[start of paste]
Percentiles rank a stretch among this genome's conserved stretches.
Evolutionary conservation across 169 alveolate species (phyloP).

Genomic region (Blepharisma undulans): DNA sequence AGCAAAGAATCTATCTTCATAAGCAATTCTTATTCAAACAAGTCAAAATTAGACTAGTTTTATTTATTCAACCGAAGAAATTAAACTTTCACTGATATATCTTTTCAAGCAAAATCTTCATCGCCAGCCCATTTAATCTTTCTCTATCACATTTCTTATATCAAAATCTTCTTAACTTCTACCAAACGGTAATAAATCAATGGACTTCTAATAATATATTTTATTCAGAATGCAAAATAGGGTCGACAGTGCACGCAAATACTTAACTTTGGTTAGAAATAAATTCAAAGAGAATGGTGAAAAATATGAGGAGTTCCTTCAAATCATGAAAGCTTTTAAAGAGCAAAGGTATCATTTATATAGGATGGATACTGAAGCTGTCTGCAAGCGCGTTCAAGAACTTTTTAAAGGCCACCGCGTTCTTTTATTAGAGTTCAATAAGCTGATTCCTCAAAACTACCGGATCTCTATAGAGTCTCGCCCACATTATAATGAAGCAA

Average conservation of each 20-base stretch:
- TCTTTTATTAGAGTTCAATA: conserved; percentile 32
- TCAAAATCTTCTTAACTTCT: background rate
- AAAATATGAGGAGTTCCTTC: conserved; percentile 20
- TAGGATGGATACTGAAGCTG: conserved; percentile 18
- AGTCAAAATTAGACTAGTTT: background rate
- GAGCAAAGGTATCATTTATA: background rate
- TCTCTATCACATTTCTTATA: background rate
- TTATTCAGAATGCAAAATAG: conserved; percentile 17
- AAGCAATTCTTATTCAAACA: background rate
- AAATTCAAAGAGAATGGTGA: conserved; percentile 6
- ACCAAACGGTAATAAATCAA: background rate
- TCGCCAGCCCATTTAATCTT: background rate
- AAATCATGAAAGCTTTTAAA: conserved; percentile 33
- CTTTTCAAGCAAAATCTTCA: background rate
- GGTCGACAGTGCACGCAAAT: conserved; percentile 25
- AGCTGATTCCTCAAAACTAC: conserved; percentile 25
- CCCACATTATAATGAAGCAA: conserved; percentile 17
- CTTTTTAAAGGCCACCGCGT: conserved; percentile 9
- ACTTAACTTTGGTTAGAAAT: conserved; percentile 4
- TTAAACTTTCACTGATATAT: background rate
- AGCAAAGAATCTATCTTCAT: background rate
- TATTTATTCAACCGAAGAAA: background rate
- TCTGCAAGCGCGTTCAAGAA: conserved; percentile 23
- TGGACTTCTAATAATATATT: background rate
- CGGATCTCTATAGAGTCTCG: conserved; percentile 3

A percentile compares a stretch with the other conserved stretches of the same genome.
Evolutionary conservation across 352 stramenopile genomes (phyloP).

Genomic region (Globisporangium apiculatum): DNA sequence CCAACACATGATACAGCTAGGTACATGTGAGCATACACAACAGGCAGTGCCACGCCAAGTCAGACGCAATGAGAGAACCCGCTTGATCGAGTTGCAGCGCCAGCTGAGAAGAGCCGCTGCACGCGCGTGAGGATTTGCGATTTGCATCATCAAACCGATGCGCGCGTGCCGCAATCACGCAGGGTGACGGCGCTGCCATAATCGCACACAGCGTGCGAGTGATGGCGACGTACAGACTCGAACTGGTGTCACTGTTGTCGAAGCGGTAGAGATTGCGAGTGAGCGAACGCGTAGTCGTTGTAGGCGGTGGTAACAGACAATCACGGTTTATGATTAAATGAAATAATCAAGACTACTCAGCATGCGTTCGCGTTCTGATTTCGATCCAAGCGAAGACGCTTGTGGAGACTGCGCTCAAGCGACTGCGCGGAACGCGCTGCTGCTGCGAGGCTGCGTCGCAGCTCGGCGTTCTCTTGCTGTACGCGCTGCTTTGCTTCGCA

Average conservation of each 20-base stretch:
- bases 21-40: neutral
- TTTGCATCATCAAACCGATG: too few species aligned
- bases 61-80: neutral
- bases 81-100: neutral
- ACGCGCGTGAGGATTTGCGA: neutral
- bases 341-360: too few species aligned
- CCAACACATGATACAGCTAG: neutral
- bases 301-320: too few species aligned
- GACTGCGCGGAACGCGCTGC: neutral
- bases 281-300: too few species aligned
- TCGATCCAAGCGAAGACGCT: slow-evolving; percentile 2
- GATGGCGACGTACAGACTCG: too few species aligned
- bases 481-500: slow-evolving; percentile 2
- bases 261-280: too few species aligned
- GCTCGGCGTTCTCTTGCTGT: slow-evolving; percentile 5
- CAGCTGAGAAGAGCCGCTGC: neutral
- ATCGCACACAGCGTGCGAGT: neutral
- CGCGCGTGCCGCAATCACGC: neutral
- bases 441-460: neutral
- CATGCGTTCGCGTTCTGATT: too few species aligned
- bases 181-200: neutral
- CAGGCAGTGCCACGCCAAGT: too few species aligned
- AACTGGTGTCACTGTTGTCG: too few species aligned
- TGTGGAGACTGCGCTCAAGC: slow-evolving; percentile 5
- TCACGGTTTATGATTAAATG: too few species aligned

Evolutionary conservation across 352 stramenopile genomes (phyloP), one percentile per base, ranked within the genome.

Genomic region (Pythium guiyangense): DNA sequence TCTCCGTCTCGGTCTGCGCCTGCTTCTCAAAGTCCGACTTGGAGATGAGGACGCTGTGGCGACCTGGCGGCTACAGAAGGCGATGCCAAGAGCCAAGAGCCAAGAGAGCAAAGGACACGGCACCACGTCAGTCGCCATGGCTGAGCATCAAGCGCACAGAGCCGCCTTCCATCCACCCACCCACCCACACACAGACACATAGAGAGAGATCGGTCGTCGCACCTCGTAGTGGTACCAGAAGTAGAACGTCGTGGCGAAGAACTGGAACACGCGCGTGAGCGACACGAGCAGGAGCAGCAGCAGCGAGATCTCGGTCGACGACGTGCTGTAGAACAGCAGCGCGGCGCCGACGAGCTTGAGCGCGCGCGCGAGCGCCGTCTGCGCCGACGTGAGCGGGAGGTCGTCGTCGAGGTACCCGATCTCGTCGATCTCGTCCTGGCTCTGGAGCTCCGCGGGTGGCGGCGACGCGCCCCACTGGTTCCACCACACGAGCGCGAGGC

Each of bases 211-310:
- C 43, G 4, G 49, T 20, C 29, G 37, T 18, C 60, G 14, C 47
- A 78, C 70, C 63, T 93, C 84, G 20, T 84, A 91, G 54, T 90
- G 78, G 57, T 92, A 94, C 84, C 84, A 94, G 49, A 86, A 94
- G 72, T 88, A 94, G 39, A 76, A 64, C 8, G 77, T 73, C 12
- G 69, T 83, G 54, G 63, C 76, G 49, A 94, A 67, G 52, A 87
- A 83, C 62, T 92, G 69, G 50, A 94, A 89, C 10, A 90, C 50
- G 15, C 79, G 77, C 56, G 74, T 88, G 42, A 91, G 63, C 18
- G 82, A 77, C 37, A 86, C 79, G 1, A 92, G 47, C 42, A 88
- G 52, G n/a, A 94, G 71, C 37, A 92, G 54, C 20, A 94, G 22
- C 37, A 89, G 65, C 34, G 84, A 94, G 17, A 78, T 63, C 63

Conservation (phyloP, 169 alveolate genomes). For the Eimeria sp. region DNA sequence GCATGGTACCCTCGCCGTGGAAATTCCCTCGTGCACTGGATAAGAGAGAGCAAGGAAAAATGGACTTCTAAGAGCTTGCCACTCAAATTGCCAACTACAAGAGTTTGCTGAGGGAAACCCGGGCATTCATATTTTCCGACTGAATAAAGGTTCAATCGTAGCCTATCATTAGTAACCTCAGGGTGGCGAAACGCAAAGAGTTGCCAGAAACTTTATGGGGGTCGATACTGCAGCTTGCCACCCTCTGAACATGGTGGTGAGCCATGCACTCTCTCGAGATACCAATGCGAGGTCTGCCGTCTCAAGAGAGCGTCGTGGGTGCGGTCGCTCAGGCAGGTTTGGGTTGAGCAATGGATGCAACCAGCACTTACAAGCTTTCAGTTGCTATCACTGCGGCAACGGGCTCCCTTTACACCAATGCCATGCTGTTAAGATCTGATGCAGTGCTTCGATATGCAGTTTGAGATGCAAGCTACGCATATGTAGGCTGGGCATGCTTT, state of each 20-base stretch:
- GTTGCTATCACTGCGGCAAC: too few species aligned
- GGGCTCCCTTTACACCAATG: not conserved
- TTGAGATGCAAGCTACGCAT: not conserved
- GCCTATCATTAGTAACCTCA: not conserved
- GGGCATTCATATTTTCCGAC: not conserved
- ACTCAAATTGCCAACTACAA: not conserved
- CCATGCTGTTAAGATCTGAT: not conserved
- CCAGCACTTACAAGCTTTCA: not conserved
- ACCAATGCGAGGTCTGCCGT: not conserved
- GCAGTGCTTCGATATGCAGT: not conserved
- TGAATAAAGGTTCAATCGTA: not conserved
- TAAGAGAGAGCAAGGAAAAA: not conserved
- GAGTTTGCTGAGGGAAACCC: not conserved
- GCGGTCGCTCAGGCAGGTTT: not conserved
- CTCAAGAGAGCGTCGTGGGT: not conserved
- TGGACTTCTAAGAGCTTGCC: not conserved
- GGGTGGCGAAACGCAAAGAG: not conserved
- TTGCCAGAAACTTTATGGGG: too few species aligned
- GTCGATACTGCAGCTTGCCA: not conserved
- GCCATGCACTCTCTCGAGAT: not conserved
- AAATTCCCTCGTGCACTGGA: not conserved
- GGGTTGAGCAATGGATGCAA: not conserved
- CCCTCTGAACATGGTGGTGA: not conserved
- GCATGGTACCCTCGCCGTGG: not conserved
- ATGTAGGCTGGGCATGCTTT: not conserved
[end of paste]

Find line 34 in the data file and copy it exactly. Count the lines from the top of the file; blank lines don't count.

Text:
- bases 21-40: neutral